Though formulaic at its core, POLYMORPH is a snappy science fiction thriller that represents regional genre filmmaker J.R. Bookwalter's best work to date.
While investigating a meteor crash in the woods, Dr. Lester Clark (Pete Jacelone) and security guard Womeldorf (Michael L. Raso) are shot dead by Tarper (Sasha Graham), who has been guarding a drug stash in a nearby cabin. An organism from the meteor infects Tarper, and her body is discovered in
the cabin by Clark's students Bill (Joseph A. Daw) and Ted (James L. Edwards), Bill's girlfriend Alice (Jennifer Huss), and Ted's blind date Donna (Ariauna Albright). Tarper's cohorts Carlos (Tom Hoover), Regine (Pam Zitelli), and Franco (Leo Anastasio) show up, and after a standoff, the youths
lock them in a room and flee.
Tarper revives and frees her partners, but soon proves to be possessed by an alien. Once Tarper is killed for good, the creature takes over the body of Alice, who has been shot by Regine. After Bill and Franco also fall victim, Ted, Donna, and Carlos realize they must join forces. The three are
eventually able to destroy the alien, but not before Ted is mortally wounded. Carlos and Donna drive off together, but Carlos, who wants no witnesses to his criminal activities, shoots Donna dead.
After taking a significant step up with THE SANDMAN, Bookwalter has crafted one of the best of the new breed of shot-on-video genre movies. He maximizes his low budget by keeping the locations simple and the cast small, compensating with a fast pace and creative camerawork. The plot may be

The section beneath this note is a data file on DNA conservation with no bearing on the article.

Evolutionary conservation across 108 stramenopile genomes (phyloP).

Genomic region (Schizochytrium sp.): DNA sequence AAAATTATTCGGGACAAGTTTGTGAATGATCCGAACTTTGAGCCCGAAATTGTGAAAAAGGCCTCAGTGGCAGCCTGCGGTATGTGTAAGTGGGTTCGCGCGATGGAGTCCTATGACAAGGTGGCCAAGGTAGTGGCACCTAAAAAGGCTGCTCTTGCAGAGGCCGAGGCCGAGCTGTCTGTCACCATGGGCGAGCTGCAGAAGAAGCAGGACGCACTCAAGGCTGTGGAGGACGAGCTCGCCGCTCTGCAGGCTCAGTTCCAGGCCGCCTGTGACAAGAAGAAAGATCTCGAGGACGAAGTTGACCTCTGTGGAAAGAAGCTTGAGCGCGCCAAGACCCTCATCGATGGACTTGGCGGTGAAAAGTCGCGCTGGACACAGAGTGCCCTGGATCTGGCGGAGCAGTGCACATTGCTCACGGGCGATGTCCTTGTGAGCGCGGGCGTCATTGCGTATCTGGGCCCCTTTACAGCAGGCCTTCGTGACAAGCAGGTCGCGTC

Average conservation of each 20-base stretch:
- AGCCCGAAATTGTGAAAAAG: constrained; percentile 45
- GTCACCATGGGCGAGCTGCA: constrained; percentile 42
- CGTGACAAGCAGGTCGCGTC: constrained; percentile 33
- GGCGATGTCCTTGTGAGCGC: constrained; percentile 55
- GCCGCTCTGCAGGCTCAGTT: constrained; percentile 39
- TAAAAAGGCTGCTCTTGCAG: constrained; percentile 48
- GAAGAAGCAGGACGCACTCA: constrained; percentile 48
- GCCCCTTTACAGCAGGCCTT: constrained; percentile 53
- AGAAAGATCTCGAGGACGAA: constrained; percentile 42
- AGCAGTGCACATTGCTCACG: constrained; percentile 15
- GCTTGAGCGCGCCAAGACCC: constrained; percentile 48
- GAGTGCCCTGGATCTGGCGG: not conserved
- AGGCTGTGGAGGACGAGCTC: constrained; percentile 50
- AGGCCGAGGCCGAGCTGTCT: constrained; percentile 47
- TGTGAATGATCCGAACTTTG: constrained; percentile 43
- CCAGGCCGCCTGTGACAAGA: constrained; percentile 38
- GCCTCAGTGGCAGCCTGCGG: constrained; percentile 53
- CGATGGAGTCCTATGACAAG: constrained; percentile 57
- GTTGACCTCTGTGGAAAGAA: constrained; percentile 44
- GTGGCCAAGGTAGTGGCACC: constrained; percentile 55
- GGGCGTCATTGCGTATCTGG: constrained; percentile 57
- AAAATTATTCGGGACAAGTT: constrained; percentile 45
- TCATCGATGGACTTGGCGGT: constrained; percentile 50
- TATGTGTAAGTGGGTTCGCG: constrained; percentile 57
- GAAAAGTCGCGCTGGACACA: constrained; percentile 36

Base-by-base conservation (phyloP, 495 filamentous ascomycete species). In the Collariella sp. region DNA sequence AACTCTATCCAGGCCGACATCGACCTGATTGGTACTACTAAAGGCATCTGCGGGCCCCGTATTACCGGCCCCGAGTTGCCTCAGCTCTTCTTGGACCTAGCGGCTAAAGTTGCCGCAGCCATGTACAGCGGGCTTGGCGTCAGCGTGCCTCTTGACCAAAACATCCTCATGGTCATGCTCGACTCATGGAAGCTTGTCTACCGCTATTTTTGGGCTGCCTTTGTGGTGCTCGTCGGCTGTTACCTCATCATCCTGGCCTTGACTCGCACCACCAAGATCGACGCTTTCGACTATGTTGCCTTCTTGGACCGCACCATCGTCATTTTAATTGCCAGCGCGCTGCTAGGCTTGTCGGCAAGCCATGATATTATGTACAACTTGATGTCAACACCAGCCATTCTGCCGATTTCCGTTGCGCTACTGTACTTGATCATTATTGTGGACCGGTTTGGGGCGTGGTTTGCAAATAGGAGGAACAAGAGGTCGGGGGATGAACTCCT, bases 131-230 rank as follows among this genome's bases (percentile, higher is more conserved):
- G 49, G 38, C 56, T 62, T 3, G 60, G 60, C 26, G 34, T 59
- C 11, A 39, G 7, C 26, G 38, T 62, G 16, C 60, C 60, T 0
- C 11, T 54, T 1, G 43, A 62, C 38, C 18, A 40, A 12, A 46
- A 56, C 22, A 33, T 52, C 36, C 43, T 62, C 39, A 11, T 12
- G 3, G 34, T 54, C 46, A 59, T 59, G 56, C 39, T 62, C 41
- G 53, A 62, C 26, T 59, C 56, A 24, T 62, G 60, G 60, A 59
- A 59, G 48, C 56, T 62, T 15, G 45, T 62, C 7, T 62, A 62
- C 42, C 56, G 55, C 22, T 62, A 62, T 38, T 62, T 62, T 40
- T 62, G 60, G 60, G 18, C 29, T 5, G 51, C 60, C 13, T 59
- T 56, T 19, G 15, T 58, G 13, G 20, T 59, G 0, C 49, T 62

strictly comic-book, but Bookwalter acknowledges this with frequent comic-panel-styled subtitles that add to the fun. POLYMORPH is also the sharpest of his movies visually, with a film-like quality that avoids the murkiness of his previous work and some striking low-budget opticals to configure
the alien's possession of its victims.
Edwards' tongue-in-cheek script rarely slips over the line into outright parody or unintentional humor, and allows the characters (especially Albright's and his own, of course) a few nicely timed human moments in the midst of the action. While none of the characters are especially deep, the cast
is energetic down the line, and the unexpectedly downbeat ending gives the movie an extra touch of resonance. POLYMORPH may not have too much on its mind, but it puts many higher-budgeted projects to shame for pure entertainment value. (Graphic violence, substance abuse, extreme profanity.)
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- Released: 1996
- Rating: NR
- Review: Though formulaic at its core, POLYMORPH is a snappy science fiction thriller that represents regional genre filmmaker J.R. Bookwalter's best work to date. While investigating a meteor crash in the woods, Dr. Lester Clark (Pete Jacelone) and security guard… (more)